|Original author(s)||BitMover Inc.|
|Operating system||AIX, FreeBSD, HP-UX, IRIX, Linux, Mac OS X, NetBSD, OpenBSD, Solaris, Windows|
|Type||Distributed revision control|
BitKeeper is a software tool for distributed revision control (configuration management, SCM, etc.) of computer source code. A sophisticated distributed system, BitKeeper competes largely against other professional systems such as Rational ClearCase and Perforce. BitKeeper is produced by BitMover Inc., a privately held company based in Campbell, California and owned by CEO Larry McVoy, who had previously designed TeamWare.
BitKeeper builds upon many of the TeamWare concepts. Its key selling point is the ease with which distributed development teams can keep their own local source repositories and still work with the central repository.
BitMover used to provide access to the system for certain open source or free software projects, the most famous (and controversial) of which was the source code of the Linux kernel. The license for the "community" version of BitKeeper had allowed for developers to use the tool at no cost for open source or free software projects, provided those developers did not participate in the development of a competing tool (such as CVS, GNU Arch, Subversion or ClearCase) for the duration of their usage of BitKeeper plus one year. This restriction applied regardless of whether the competing tool is open/free or proprietary. This version of BitKeeper also required that certain meta-information about changes be stored on computer servers operated by BitMover (www.openlogging.org), an addition that makes it impossible for community version users to run projects of which BitMover is unaware.
The decision made in 2002 to use BitKeeper for Linux kernel development was a controversial one. Some, notably GNU Project founder Richard Stallman, expressed concern about proprietary tools being used on a flagship free project. While project leader Linus Torvalds and other core developers adopted BitKeeper, several key developers (including Linux veteran Alan Cox) refused to do so, citing the Bitmover license, and voicing concern that the project was ceding some control to a proprietary developer. To mitigate these concerns, BitMover added gateways which allowed limited interoperation between the Linux BitKeeper servers (maintained by Bitmover) and developers using CVS and Subversion. Even after this addition, flamewars occasionally broke out on the Linux kernel mailing list, often involving key kernel developers and BitMover CEO Larry McVoy, who is also a Linux developer.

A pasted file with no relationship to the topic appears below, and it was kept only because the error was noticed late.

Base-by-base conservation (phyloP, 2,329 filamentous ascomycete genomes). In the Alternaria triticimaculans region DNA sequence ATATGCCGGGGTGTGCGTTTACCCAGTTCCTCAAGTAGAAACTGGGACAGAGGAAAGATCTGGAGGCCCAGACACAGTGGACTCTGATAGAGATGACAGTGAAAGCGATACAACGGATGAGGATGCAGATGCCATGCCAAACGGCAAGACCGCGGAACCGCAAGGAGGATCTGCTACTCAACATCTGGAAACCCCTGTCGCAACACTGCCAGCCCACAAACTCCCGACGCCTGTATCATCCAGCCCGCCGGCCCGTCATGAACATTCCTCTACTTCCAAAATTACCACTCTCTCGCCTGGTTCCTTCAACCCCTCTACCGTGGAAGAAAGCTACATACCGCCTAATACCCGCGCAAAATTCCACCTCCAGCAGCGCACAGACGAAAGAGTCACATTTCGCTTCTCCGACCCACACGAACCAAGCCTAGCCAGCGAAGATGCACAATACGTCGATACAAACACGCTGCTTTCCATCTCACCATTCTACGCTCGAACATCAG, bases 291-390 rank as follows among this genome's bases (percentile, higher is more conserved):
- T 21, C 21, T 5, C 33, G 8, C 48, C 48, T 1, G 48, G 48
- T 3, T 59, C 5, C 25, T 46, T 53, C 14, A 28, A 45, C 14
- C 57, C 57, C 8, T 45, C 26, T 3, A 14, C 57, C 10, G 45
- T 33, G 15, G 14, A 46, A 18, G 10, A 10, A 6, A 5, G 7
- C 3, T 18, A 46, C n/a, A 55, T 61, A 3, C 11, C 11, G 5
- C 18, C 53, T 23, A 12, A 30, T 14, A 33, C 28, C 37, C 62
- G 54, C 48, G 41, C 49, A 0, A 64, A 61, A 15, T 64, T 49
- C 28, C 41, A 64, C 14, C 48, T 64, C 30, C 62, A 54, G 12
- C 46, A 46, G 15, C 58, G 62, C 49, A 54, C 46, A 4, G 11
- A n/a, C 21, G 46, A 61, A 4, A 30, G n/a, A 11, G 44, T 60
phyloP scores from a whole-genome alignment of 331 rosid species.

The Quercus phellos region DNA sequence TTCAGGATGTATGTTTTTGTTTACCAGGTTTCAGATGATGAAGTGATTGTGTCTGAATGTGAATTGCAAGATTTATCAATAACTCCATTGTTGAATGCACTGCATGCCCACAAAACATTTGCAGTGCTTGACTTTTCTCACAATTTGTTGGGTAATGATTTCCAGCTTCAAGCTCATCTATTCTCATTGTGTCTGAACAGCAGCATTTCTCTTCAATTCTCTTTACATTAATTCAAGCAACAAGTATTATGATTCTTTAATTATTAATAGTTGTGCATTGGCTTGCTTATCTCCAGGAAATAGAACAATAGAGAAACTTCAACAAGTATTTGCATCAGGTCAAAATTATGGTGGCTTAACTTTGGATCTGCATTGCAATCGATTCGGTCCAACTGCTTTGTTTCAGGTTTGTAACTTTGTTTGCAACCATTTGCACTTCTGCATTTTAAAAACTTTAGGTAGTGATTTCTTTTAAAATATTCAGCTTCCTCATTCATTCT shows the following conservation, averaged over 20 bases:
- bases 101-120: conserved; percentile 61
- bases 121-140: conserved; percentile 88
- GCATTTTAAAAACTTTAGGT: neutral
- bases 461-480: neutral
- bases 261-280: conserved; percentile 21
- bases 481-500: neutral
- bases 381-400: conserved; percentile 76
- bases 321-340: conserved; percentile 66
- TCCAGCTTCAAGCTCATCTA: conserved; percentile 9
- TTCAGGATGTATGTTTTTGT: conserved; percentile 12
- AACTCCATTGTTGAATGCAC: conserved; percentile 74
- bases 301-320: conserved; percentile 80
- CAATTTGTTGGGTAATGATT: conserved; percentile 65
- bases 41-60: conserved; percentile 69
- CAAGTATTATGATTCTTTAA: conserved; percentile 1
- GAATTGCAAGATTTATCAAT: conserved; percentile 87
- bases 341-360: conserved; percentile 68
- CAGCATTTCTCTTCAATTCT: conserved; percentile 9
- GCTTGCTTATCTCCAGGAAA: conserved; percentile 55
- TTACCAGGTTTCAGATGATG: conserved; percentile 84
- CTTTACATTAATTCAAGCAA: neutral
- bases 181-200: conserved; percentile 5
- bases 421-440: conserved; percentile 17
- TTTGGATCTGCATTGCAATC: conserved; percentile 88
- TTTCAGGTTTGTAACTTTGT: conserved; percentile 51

In April 2005, BitMover announced that it would stop providing a version of BitKeeper free of charge to the community, giving as the reason the efforts of Andrew "Tridge" Tridgell, a developer employed by OSDL on an unrelated project, to develop a client which would show the metadata (data about revisions, possibly including differences between versions) instead of only the most recent version. Being able to see metadata and compare past versions is one of the core features of all version-control systems but was not available to anyone without a commercial BitKeeper license, significantly inconveniencing most Linux kernel developers. Although BitMover decided to provide free commercial BitKeeper licenses to some kernel developers, it refused to give or sell licenses to anyone employed by OSDL, including Linus Torvalds and Andrew Morton, placing OSDL developers in the same position other kernel developers were in. The Git project was launched with the intent of becoming the Linux kernel's source configuration management software, and was eventually adopted by Linux developers.
End of support for the "Free Use" version was officially July 1, 2005 and users were required to switch to the commercial version or change version control system by then. Commercial users are also required not to produce any competing tools: in October 2005, McVoy contacted a customer using commercially licensed BitKeeper demanding that an employee of the customer stop contributing to the Mercurial project, a GPL source management tool. Bryan O'Sullivan, the employee, responded, "To avoid any possible perception of conflict, I have volunteered to Larry that as long as I continue to use the commercial version of BitKeeper, I will not contribute to the development of Mercurial."